DETAILED DESCRIPTION OF INVENTION

According to the embodiment(s) of the present invention, various views are illustrated in Fig. 1-5 and like reference numerals are being used consistently throughout to refer to like and corresponding parts of the invention for all of the various views and figures of the drawing. Also, please note that the first digit(s) of the reference number for a given item or part of the invention should correspond to the Fig. number in which the item or part is first identified. One embodiment of the present invention includes a modular toy vehicle design having easily assembled modular components and an in-store consumer selection and assembly process teaches a novel apparatus and method for allowing a consumer to select and customize a toy vehicle and assembly the selected components in a retail environment.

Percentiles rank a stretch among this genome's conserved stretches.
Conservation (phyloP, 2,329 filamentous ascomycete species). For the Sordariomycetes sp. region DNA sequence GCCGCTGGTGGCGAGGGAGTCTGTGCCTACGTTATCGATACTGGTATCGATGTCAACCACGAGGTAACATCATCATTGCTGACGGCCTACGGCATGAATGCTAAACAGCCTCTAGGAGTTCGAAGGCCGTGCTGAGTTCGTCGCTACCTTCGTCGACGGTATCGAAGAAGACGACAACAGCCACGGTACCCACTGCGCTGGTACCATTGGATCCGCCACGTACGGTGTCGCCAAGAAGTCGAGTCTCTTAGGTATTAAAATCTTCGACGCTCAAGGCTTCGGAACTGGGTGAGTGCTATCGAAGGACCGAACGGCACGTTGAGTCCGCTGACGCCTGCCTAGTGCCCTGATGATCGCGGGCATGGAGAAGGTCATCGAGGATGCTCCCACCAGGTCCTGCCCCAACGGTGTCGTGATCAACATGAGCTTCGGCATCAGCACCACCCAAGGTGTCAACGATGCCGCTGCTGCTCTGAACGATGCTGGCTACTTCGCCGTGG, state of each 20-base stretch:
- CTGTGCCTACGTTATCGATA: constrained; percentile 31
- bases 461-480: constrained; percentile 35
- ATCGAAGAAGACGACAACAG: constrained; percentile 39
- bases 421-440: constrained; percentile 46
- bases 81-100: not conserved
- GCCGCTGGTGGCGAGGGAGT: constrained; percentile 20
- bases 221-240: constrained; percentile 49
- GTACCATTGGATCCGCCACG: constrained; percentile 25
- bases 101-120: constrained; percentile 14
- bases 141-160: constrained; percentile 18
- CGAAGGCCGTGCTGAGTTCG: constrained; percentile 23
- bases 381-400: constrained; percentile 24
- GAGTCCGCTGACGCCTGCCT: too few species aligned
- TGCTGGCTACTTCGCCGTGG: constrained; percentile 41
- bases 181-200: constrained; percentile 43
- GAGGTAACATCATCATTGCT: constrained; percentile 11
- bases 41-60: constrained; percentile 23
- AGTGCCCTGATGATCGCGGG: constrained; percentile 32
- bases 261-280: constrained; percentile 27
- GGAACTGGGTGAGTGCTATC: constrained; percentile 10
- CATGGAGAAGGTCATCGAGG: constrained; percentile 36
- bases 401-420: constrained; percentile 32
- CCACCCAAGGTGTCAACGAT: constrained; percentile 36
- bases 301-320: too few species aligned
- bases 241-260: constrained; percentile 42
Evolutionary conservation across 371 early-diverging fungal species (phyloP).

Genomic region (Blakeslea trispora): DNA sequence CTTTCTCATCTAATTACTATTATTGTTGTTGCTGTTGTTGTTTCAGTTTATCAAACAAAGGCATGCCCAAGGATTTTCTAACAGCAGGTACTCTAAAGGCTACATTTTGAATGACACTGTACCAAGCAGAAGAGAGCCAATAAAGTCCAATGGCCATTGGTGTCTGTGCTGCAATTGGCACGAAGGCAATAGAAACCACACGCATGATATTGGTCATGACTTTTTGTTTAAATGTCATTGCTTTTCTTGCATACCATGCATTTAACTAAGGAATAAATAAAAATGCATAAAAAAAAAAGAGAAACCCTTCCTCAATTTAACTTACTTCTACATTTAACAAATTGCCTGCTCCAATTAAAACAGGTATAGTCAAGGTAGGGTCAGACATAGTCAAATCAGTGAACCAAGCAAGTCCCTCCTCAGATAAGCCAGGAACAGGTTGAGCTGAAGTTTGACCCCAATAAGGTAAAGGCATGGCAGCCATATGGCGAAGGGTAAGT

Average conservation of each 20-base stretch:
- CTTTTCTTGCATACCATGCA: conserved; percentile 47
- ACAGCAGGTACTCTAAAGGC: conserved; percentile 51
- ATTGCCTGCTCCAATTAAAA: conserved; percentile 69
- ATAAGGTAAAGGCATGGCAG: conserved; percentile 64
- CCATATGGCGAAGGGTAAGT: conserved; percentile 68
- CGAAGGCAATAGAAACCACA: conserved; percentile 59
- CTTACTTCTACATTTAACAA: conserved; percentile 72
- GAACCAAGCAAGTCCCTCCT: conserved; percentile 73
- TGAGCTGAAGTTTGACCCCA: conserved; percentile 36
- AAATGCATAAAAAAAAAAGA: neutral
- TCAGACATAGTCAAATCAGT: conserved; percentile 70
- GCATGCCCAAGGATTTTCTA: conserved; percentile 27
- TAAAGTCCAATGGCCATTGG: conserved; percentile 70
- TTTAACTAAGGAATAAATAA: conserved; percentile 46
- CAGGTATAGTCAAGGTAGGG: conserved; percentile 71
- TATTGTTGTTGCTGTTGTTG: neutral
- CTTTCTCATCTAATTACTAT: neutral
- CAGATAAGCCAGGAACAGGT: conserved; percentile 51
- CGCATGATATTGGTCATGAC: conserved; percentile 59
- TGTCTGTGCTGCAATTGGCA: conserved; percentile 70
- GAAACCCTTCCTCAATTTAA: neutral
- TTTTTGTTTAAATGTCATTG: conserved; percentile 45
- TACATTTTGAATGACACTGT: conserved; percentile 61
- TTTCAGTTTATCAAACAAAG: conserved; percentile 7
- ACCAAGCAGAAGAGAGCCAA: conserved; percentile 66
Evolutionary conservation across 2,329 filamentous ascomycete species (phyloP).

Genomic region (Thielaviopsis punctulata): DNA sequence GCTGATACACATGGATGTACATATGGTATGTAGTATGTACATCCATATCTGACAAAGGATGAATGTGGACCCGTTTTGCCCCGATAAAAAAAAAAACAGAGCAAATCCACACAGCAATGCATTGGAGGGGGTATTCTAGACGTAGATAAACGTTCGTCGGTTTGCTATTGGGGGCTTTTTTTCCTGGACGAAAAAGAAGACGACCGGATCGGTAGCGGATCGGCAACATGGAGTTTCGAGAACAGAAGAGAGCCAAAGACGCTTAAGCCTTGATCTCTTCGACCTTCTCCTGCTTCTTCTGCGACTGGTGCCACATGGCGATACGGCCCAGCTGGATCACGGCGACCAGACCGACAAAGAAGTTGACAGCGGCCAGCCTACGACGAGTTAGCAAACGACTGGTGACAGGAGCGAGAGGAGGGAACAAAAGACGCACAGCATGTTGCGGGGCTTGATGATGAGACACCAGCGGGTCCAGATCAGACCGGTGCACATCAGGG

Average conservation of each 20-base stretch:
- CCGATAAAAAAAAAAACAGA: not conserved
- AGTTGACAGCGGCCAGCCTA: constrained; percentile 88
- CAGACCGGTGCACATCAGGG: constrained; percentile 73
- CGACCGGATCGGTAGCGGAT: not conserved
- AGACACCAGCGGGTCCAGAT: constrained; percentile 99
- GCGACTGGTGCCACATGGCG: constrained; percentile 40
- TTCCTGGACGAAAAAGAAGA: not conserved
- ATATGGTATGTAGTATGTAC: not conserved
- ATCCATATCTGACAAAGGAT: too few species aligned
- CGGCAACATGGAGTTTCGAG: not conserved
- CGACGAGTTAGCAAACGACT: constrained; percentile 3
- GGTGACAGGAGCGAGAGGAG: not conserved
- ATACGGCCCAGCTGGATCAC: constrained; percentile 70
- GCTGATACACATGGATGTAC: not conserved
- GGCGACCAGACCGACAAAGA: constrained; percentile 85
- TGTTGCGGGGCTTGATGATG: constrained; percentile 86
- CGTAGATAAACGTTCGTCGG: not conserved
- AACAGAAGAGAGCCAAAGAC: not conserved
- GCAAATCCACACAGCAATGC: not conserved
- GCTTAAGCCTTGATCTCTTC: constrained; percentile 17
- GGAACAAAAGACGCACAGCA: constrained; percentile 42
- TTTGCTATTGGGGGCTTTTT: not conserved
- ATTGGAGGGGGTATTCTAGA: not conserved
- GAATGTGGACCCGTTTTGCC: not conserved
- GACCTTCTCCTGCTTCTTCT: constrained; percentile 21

The details of the invention and various embodiments can be better understood by referring to the figures of the drawing. Referring to Fig. 1, a process flow of the in-store business model 100 is shown. The process flow shows various stages of the in-store experience as a consumer smoothly transitions between the stages of selecting, customizing, assembling, accessorizing and personalizing a modular toy vehicle designed based on their selections. The consumer's transition between the stages or stations is directed by the retail space floor plan and/or a customer service representative. Although Fig. 1 illustrates a particular sequence of the stations, the station can vary in sequence without departing from the scope of the present invention. For example, the Accessory step 112 can come before or after the Assembly step 110 or two steps can be integrated together to allow the customer to actual install the custom accessories during the assembly process. Another example would be if a customer has already purchase a vehicle during a previous store visit and has returned only to pick out some additional accessory item, in which case the customer may proceed to the accessory station as directed by the retail space floor plan. Yet another alternative is to combine the step of component selection and the step of assembly into one step.